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Al Mobidoon

Backswimmer Occasional Invaders

Backswimmer (family Notonectidae), any of a group of insects (order Heteroptera) that occur worldwide and are named for their ability to swim on their backs.

The most common genus of Backswimmers is Notonecta – streamlined, deep-bodied bugs up to 16 mm long, green, brown, or yellowish in colour. N. maculata, is distinguished by its mottled brick-coloured forewings.

Backswimmers swim on their backs, vigorously paddling with their long, hair-fringed hind legs and attack prey as large as tadpoles and small fish. They can inflict a painful "bite" on a human being (actually, similar to a mosquito "bite", it is a stab with their tubular mouthpart). They inhabit still freshwater, e.g. lakes, ponds, marshes, and are sometimes found in garden ponds. Although primarily aquatic, they can fly well and so can disperse easily to new habitats. They seem to be attracted to light; similar to a moth drawn to a flame. For instance, if a Backswimmer enters a swimming pool with an LED light seen under the water, it will inspect the light by swimming up close to it and never leaving that spot.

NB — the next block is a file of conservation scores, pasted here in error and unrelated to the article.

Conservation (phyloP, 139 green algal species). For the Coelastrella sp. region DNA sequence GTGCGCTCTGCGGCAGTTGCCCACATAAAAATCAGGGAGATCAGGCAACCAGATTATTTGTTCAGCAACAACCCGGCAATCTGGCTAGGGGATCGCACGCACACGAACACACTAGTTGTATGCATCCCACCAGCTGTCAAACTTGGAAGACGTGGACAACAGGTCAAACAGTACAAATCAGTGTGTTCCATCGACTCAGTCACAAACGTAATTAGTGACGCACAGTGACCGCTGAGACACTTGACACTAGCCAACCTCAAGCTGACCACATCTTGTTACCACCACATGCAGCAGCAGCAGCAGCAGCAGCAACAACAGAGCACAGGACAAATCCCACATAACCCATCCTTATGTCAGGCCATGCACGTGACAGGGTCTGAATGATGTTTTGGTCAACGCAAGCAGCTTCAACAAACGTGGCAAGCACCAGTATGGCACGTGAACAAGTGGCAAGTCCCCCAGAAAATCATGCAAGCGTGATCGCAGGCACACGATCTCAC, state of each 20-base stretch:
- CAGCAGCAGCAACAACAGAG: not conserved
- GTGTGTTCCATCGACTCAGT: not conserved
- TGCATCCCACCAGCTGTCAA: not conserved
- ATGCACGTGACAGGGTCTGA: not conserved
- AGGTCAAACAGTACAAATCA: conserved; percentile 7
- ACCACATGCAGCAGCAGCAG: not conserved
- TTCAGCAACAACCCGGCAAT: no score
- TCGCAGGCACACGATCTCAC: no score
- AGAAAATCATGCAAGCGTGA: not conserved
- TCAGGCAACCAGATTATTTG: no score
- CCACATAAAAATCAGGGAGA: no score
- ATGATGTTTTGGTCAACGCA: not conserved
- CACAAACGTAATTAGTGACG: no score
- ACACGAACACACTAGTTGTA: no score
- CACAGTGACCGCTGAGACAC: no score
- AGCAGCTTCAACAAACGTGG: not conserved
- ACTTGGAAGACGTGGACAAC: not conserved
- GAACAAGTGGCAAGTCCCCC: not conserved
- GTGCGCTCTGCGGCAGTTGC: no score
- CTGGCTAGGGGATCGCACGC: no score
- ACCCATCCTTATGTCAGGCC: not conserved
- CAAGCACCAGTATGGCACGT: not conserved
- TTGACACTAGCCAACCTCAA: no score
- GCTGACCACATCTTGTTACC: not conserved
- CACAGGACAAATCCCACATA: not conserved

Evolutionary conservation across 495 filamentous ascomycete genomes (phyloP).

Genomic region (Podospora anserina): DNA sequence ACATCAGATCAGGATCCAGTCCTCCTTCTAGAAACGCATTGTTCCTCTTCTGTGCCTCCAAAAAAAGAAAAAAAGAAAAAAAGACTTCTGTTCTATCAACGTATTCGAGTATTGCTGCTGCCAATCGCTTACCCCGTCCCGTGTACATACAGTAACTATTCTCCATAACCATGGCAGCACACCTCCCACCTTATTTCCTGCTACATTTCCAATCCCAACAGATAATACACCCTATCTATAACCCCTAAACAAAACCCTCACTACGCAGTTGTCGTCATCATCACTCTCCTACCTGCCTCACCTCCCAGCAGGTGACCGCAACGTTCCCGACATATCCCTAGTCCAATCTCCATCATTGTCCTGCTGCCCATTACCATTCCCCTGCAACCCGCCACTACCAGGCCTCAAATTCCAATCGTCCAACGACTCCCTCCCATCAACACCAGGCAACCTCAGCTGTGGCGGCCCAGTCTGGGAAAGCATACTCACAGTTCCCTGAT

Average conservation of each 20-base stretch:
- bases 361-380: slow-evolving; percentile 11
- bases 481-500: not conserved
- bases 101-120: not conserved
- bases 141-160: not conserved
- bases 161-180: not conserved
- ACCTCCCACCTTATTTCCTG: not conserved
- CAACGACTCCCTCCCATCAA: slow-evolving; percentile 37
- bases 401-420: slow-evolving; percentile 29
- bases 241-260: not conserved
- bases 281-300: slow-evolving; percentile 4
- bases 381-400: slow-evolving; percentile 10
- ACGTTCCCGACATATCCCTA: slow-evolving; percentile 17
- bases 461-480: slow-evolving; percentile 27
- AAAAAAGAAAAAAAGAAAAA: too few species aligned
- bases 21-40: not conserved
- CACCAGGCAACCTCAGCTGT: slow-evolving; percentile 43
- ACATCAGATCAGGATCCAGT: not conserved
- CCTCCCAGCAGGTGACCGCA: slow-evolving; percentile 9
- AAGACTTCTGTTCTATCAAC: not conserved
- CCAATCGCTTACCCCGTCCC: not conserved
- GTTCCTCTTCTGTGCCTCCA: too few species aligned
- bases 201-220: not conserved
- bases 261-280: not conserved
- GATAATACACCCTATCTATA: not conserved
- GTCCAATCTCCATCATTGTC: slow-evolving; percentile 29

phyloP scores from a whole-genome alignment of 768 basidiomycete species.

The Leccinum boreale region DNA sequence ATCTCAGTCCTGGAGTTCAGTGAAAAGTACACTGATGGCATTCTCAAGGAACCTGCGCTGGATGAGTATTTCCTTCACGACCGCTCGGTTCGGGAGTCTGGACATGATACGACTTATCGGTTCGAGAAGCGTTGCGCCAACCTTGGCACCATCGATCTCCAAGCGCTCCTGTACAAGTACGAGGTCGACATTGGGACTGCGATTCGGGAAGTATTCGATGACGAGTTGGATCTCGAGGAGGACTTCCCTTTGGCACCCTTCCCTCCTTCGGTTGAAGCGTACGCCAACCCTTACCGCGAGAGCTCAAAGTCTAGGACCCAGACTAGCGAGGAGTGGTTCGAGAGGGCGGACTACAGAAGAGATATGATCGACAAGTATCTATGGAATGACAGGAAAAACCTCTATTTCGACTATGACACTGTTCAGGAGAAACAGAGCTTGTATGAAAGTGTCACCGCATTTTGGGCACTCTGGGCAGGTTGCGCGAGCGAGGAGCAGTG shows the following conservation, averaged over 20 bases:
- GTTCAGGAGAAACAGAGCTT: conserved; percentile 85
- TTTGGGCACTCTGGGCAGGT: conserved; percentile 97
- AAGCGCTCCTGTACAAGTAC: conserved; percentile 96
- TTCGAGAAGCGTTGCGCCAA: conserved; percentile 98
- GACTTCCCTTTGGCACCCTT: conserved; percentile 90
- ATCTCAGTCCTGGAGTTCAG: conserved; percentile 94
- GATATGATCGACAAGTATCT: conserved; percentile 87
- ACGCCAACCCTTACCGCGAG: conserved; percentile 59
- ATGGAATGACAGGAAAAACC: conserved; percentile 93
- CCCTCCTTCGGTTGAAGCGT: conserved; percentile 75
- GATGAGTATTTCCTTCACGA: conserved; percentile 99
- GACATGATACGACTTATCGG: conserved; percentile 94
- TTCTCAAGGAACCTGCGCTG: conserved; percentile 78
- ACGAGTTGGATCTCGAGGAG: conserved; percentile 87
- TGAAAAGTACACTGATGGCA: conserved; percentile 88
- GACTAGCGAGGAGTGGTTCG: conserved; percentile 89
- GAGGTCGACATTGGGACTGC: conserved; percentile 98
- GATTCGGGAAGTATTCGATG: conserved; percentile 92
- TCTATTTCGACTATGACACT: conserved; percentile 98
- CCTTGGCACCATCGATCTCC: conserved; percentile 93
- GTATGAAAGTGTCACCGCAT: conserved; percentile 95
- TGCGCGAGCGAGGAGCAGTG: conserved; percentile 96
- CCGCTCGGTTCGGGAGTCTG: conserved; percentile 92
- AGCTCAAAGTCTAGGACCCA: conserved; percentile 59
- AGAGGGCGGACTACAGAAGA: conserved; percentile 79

In contrast to other aquatic insects that cling to submerged objects, Anisops deanei uses a unique system to stay submerged: using the extra oxygen supply from haemoglobin in their abdomen, instead of using oxygen dissolved in the water. The size of these air bubbles, which provide buoyancy, changes as the nitrogen dissolves into the blood and the oxygen is used in respiration. This allows for regulation of the size of the air bubbles and their concentration of oxygen.

How to Get Rid of Water Bugs:

The backswimmer and water boatman. These pests are in the aquatic insect classified under the order Hemiptera. The bugs generally are not harmful to humans, although the backswimmer in particular can deliver a painful bite. Although most bugs feed on algae, the backswimmer feeds on the water boatman as well as other bugs. None of the bugs can live outside of the water for long periods of time, so getting rid of their food supply and nesting places stops bugs from living in the pool.

To get rid of water bugs; attack their way of living. Chlorine and shock treatments are not effective at killing them or controlling their population. In order to eliminate them, one must better understand them and their preferred environments.